5 Strategies for a Successful School Counseling Internship
This post was written by Elementary School Counselor, Vanessa Allen. She has been an educator for 25 years and is the author of the Savvy School Counselor blog. She is a National Board Certified elementary school counselor in North Carolina and enjoys creating resources for counselors to use in their programs.
You have completed your initial coursework, and now the time has come for your school counseling internship. It is so exciting to finally arrive to the grand finale of your graduate studies. Your time as a school counseling intern is very important and can set the stage for your future. Who better than your site supervisor to give a recommendation to your future employer? With that in mind, it's really important to make the most of your internship and to have a plan in place to help make the time at your site meaningful and productive. As someone who has been a site supervisor for a few excellent school counseling interns, I would like to share five strategies to make your internship a success.
1) Have a Plan
It is highly likely that your graduate program will have specific requirements for you to complete throughout your internship. These requirements may include video recordings, self-reflections and case studies. Your site supervisor may also have objectives for you to meet. Once your internship placement has been determined and becomes official, coordinate a time to meet with your future site supervisor. During this meeting, the two of you can begin to get to know one another and you can share your graduate program requirements with him or her. Be sure to have a timeline for your program assignments to assist your site supervisor with planning for you. Use a planner to keep all of your important dates and deadlines in one place. Having a good plan in place during your school counseling internship will help you stay on track and meet all of your objectives and requirements.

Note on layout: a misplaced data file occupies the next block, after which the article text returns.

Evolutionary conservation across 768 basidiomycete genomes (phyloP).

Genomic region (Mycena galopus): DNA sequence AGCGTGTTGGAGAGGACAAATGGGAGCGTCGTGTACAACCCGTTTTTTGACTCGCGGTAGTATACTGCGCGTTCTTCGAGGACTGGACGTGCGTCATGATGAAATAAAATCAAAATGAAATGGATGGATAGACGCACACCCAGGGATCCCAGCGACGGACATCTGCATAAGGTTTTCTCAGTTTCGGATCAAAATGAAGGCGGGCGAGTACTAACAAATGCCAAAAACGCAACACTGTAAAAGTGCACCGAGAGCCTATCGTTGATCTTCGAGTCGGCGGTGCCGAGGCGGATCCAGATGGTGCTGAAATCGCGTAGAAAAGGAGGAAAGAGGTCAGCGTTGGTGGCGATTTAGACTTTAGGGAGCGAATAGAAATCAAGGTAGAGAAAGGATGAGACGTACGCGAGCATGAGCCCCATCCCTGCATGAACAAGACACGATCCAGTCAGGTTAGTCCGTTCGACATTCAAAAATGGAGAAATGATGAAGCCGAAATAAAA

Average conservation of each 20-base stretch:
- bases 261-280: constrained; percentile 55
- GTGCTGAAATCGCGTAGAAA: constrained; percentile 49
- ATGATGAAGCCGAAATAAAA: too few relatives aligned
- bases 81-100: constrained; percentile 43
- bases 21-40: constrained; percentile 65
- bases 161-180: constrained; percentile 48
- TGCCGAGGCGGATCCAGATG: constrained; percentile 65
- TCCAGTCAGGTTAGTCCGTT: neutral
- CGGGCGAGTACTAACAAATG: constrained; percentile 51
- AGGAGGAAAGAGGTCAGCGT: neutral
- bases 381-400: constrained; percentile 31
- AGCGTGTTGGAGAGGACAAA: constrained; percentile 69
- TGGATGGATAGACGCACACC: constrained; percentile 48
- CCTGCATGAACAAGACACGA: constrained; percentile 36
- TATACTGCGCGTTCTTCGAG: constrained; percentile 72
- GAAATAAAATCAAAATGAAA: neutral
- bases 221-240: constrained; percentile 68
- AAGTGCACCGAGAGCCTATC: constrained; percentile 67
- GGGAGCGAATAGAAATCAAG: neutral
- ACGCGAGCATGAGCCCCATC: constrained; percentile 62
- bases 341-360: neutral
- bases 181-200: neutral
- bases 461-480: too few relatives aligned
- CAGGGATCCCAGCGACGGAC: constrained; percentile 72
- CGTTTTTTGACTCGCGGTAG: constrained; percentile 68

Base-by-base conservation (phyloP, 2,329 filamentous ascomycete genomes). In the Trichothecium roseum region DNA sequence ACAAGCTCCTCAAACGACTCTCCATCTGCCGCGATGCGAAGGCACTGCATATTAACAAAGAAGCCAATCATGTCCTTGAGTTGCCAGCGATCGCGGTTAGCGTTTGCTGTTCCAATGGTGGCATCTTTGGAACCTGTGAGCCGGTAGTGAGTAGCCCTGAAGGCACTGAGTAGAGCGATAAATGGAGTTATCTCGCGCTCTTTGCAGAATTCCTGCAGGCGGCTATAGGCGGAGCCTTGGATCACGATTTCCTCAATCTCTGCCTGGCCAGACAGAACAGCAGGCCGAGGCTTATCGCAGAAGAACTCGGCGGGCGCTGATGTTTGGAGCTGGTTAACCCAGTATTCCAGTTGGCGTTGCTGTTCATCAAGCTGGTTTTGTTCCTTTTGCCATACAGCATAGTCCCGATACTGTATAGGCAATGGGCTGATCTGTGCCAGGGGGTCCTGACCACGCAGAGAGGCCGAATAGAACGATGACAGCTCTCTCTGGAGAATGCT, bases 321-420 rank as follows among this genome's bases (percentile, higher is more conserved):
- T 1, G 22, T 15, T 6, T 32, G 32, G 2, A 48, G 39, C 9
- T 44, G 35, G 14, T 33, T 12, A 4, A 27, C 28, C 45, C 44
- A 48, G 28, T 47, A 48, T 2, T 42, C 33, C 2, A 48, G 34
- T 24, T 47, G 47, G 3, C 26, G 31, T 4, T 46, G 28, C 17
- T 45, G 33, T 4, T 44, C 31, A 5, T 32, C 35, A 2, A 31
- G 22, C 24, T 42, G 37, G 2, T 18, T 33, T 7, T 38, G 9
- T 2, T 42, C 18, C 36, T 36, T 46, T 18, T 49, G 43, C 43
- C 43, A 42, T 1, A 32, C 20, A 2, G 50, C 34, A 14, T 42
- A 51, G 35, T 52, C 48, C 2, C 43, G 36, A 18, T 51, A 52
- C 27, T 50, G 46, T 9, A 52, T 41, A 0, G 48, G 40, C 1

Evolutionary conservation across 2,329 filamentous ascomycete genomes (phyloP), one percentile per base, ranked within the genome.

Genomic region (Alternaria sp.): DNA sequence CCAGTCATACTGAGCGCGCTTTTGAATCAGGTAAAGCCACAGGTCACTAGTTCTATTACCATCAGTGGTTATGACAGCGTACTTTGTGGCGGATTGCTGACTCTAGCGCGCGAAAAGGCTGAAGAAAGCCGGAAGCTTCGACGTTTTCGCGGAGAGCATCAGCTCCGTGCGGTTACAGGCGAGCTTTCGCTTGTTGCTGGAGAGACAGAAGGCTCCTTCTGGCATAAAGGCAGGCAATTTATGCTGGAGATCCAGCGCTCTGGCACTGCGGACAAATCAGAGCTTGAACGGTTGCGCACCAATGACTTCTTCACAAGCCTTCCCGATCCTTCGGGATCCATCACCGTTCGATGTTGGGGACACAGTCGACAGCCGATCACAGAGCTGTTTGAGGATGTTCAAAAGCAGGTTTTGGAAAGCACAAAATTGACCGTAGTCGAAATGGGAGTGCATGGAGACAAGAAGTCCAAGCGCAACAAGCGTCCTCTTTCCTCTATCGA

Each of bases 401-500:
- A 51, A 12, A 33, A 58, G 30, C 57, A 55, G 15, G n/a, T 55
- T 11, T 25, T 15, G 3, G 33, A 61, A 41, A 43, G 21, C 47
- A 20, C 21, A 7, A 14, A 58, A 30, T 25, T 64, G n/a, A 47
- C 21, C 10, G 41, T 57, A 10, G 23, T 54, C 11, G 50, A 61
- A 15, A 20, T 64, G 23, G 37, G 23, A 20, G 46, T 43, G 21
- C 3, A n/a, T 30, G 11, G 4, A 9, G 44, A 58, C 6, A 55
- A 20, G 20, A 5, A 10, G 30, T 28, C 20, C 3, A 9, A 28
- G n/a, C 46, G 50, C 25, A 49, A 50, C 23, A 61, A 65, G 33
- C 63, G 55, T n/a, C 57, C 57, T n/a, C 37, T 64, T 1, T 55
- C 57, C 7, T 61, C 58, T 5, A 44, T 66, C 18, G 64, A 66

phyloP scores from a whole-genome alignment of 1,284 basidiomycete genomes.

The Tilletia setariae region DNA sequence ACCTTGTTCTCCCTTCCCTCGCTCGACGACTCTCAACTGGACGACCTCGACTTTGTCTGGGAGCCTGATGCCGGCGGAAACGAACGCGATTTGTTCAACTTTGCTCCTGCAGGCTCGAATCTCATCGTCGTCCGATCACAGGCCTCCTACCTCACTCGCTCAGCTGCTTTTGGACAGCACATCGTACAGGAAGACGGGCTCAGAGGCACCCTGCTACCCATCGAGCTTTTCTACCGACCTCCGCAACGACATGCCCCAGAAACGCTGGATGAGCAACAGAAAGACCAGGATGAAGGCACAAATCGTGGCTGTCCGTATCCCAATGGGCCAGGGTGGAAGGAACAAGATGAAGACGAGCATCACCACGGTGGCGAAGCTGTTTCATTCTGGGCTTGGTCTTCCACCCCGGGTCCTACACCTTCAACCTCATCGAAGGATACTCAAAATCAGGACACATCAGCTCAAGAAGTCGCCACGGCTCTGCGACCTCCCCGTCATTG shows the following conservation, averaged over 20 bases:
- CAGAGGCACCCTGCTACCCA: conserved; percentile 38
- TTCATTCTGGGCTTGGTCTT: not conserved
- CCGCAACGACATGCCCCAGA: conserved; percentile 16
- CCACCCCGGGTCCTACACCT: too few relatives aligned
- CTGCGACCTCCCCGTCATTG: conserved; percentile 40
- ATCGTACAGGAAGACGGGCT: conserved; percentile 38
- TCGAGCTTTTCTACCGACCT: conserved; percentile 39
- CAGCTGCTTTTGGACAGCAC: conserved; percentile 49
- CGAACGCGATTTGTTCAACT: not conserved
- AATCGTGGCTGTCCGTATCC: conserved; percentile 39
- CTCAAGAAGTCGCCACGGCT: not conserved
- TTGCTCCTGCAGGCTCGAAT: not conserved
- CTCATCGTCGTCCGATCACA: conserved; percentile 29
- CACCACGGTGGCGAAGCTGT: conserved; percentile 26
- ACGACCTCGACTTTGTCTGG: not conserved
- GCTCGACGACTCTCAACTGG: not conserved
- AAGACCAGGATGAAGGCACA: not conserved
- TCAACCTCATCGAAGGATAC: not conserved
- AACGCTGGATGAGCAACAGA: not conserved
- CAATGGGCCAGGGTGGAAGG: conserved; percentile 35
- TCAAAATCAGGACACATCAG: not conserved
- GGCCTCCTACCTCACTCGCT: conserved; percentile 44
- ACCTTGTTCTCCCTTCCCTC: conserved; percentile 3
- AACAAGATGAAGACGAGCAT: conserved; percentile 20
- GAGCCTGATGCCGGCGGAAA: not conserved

2) Show Initiative
Initiative is the ability to assess and initiate things independently, and it is a great skill to bring to your internship. I really appreciate how my former interns took the initiative in different situations and didn't always need me to tell them what to do. They were aware of what was needed and took it upon themselves to move forward to meet the need. Your site supervisor will share lots of information with you regarding individual students, groups, or classes. Do you have a lesson to try that could address a classroom issue that's been brought to your attention? Is there a small group you could initiate to assist with an ongoing issue of girl drama? Don't be afraid to say, "I have an idea." or "Here's something I'd like to try." As a site supervisor, I was very impressed when my interns brought ideas to the table.
3) Step Outside Your Comfort Zone